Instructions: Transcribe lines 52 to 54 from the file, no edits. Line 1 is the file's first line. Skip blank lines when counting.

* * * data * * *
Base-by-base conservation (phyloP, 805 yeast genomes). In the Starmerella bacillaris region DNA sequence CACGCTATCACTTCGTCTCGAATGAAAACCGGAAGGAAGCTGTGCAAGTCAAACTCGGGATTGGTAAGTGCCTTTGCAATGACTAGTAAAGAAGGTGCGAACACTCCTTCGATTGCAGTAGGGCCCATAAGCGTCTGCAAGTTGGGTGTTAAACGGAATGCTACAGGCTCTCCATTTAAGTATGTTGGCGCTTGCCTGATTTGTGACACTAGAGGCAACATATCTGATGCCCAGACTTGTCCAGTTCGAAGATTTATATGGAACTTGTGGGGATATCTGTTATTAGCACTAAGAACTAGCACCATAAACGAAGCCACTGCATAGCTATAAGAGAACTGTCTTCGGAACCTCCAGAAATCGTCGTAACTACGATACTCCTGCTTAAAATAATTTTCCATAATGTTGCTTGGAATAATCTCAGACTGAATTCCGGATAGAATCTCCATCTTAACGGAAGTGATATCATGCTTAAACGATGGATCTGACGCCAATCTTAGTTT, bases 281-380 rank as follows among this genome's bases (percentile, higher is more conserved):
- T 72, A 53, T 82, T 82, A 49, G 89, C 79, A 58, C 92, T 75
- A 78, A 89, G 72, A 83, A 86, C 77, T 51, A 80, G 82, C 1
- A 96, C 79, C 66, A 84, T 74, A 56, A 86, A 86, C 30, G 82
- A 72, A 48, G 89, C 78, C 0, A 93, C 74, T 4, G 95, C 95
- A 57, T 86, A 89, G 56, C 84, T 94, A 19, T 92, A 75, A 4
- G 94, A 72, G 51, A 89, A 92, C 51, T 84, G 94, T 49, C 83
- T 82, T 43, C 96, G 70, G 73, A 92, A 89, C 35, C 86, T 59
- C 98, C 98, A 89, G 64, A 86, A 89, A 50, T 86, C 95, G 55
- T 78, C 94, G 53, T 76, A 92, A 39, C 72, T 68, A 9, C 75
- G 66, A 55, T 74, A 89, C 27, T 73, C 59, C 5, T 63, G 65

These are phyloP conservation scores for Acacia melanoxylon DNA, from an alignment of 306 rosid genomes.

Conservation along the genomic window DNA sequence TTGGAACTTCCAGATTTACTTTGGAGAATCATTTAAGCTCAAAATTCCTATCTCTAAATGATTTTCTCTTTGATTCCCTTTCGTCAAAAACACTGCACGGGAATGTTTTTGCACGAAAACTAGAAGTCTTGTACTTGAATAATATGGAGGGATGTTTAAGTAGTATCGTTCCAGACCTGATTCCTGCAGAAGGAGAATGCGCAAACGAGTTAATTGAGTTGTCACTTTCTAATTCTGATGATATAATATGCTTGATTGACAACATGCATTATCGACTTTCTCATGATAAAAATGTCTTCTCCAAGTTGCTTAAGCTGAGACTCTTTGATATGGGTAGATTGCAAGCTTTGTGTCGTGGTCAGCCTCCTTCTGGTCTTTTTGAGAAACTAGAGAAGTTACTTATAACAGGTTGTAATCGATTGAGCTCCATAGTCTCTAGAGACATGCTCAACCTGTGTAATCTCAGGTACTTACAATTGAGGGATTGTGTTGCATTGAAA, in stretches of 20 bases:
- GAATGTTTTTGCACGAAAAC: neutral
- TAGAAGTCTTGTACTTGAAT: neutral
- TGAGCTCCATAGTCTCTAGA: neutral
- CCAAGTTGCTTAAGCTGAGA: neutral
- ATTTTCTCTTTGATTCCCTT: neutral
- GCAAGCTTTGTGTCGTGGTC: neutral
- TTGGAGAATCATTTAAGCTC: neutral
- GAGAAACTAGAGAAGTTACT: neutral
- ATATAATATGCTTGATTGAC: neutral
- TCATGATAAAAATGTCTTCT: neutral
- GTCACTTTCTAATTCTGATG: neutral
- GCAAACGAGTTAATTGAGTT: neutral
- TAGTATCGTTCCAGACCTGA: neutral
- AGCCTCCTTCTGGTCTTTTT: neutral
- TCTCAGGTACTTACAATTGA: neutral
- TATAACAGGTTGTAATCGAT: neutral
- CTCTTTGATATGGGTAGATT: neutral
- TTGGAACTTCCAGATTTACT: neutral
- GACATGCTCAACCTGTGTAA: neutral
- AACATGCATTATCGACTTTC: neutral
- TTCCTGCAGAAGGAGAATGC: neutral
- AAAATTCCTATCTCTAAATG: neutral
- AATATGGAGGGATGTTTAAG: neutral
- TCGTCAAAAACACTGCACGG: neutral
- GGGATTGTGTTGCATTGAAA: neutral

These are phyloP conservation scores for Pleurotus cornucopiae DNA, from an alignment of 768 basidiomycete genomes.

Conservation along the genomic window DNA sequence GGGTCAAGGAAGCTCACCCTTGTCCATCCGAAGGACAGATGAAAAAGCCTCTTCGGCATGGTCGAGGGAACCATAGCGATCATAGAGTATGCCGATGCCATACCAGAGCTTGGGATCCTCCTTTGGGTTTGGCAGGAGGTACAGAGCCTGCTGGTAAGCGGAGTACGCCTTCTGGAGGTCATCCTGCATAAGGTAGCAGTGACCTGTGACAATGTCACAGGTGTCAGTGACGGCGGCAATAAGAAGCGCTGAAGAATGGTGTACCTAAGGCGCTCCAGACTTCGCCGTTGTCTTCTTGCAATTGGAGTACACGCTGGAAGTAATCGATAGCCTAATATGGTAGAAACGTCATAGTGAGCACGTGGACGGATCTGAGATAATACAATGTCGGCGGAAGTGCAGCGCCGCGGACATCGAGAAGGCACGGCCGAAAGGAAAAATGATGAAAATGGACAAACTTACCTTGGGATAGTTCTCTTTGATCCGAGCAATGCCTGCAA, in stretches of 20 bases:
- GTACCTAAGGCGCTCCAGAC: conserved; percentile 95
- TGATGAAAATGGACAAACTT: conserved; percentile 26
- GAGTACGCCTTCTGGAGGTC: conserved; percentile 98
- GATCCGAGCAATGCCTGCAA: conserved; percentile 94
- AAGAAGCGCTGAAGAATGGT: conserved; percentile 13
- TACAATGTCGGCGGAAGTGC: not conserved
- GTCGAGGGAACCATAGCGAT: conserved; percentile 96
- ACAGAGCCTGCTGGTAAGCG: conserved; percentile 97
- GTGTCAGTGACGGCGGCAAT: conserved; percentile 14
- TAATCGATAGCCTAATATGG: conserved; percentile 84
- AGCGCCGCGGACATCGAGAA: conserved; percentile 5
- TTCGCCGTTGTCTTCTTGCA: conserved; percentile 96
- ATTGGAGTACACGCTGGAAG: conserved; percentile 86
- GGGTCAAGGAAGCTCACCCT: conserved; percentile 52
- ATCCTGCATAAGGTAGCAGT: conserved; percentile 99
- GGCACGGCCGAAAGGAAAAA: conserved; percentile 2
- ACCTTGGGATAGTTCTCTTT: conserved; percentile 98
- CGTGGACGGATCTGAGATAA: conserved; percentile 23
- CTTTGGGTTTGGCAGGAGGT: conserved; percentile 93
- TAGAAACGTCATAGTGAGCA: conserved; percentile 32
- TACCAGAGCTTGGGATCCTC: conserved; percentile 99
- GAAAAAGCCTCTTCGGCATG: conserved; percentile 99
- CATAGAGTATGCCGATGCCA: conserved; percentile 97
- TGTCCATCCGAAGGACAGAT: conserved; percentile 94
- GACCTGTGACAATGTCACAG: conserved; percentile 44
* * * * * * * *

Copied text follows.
- TTCGCCGTTGTCTTCTTGCA: conserved; percentile 96
- ATTGGAGTACACGCTGGAAG: conserved; percentile 86
- GGGTCAAGGAAGCTCACCCT: conserved; percentile 52